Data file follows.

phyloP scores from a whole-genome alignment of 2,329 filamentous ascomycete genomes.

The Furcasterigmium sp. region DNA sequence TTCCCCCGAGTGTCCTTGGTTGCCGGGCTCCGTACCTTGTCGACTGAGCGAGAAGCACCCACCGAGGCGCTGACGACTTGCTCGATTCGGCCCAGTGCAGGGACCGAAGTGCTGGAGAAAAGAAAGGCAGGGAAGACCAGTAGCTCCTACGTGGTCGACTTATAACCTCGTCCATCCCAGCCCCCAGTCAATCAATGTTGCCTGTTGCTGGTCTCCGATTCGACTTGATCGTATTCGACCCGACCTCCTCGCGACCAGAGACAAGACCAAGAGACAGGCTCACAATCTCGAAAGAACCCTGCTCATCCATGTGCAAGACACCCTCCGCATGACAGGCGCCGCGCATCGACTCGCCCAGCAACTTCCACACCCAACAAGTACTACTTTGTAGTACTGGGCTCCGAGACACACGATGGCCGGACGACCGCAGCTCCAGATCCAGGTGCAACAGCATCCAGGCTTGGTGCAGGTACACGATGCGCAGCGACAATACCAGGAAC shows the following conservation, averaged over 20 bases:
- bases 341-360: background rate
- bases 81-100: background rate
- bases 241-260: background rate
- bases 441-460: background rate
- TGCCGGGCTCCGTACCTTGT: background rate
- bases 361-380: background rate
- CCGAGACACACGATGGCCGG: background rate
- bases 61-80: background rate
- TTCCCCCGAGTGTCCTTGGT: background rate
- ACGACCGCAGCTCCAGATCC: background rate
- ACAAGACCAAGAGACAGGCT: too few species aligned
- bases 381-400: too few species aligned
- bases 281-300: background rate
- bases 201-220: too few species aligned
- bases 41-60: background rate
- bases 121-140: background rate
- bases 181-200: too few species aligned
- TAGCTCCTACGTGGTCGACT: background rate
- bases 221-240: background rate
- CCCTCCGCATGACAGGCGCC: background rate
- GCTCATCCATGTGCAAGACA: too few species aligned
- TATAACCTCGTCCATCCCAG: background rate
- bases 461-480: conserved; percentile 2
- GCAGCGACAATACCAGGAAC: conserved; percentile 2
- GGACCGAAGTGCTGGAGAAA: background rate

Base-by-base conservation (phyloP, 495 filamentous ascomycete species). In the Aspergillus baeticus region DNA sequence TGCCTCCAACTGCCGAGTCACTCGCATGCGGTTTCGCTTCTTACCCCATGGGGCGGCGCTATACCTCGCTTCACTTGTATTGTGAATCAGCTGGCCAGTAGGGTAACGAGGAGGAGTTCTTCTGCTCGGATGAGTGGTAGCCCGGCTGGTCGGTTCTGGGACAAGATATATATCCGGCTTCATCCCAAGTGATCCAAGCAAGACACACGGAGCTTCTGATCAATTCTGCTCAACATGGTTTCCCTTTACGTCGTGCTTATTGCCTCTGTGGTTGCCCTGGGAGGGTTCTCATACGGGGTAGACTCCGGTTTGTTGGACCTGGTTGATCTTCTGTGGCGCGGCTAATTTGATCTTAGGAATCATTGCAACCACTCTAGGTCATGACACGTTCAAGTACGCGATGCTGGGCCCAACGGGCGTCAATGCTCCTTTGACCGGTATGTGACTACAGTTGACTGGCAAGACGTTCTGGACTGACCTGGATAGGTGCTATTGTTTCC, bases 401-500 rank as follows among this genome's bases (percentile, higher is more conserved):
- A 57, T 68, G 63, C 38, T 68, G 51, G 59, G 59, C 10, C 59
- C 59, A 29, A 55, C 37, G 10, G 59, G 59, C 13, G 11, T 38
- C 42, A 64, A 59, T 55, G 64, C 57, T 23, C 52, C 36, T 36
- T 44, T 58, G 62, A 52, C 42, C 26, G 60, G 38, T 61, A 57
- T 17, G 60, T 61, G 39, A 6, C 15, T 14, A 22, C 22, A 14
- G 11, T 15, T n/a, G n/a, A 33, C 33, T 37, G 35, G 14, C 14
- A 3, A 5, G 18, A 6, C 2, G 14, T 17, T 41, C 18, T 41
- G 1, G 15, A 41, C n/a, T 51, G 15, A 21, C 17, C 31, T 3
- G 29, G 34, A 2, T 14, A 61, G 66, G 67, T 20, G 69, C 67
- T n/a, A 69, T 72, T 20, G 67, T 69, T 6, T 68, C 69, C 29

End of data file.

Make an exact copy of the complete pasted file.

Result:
phyloP scores from a whole-genome alignment of 2,329 filamentous ascomycete genomes.

The Furcasterigmium sp. region DNA sequence TTCCCCCGAGTGTCCTTGGTTGCCGGGCTCCGTACCTTGTCGACTGAGCGAGAAGCACCCACCGAGGCGCTGACGACTTGCTCGATTCGGCCCAGTGCAGGGACCGAAGTGCTGGAGAAAAGAAAGGCAGGGAAGACCAGTAGCTCCTACGTGGTCGACTTATAACCTCGTCCATCCCAGCCCCCAGTCAATCAATGTTGCCTGTTGCTGGTCTCCGATTCGACTTGATCGTATTCGACCCGACCTCCTCGCGACCAGAGACAAGACCAAGAGACAGGCTCACAATCTCGAAAGAACCCTGCTCATCCATGTGCAAGACACCCTCCGCATGACAGGCGCCGCGCATCGACTCGCCCAGCAACTTCCACACCCAACAAGTACTACTTTGTAGTACTGGGCTCCGAGACACACGATGGCCGGACGACCGCAGCTCCAGATCCAGGTGCAACAGCATCCAGGCTTGGTGCAGGTACACGATGCGCAGCGACAATACCAGGAAC shows the following conservation, averaged over 20 bases:
- bases 341-360: background rate
- bases 81-100: background rate
- bases 241-260: background rate
- bases 441-460: background rate
- TGCCGGGCTCCGTACCTTGT: background rate
- bases 361-380: background rate
- CCGAGACACACGATGGCCGG: background rate
- bases 61-80: background rate
- TTCCCCCGAGTGTCCTTGGT: background rate
- ACGACCGCAGCTCCAGATCC: background rate
- ACAAGACCAAGAGACAGGCT: too few species aligned
- bases 381-400: too few species aligned
- bases 281-300: background rate
- bases 201-220: too few species aligned
- bases 41-60: background rate
- bases 121-140: background rate
- bases 181-200: too few species aligned
- TAGCTCCTACGTGGTCGACT: background rate
- bases 221-240: background rate
- CCCTCCGCATGACAGGCGCC: background rate
- GCTCATCCATGTGCAAGACA: too few species aligned
- TATAACCTCGTCCATCCCAG: background rate
- bases 461-480: conserved; percentile 2
- GCAGCGACAATACCAGGAAC: conserved; percentile 2
- GGACCGAAGTGCTGGAGAAA: background rate

Base-by-base conservation (phyloP, 495 filamentous ascomycete species). In the Aspergillus baeticus region DNA sequence TGCCTCCAACTGCCGAGTCACTCGCATGCGGTTTCGCTTCTTACCCCATGGGGCGGCGCTATACCTCGCTTCACTTGTATTGTGAATCAGCTGGCCAGTAGGGTAACGAGGAGGAGTTCTTCTGCTCGGATGAGTGGTAGCCCGGCTGGTCGGTTCTGGGACAAGATATATATCCGGCTTCATCCCAAGTGATCCAAGCAAGACACACGGAGCTTCTGATCAATTCTGCTCAACATGGTTTCCCTTTACGTCGTGCTTATTGCCTCTGTGGTTGCCCTGGGAGGGTTCTCATACGGGGTAGACTCCGGTTTGTTGGACCTGGTTGATCTTCTGTGGCGCGGCTAATTTGATCTTAGGAATCATTGCAACCACTCTAGGTCATGACACGTTCAAGTACGCGATGCTGGGCCCAACGGGCGTCAATGCTCCTTTGACCGGTATGTGACTACAGTTGACTGGCAAGACGTTCTGGACTGACCTGGATAGGTGCTATTGTTTCC, bases 401-500 rank as follows among this genome's bases (percentile, higher is more conserved):
- A 57, T 68, G 63, C 38, T 68, G 51, G 59, G 59, C 10, C 59
- C 59, A 29, A 55, C 37, G 10, G 59, G 59, C 13, G 11, T 38
- C 42, A 64, A 59, T 55, G 64, C 57, T 23, C 52, C 36, T 36
- T 44, T 58, G 62, A 52, C 42, C 26, G 60, G 38, T 61, A 57
- T 17, G 60, T 61, G 39, A 6, C 15, T 14, A 22, C 22, A 14
- G 11, T 15, T n/a, G n/a, A 33, C 33, T 37, G 35, G 14, C 14
- A 3, A 5, G 18, A 6, C 2, G 14, T 17, T 41, C 18, T 41
- G 1, G 15, A 41, C n/a, T 51, G 15, A 21, C 17, C 31, T 3
- G 29, G 34, A 2, T 14, A 61, G 66, G 67, T 20, G 69, C 67
- T n/a, A 69, T 72, T 20, G 67, T 69, T 6, T 68, C 69, C 29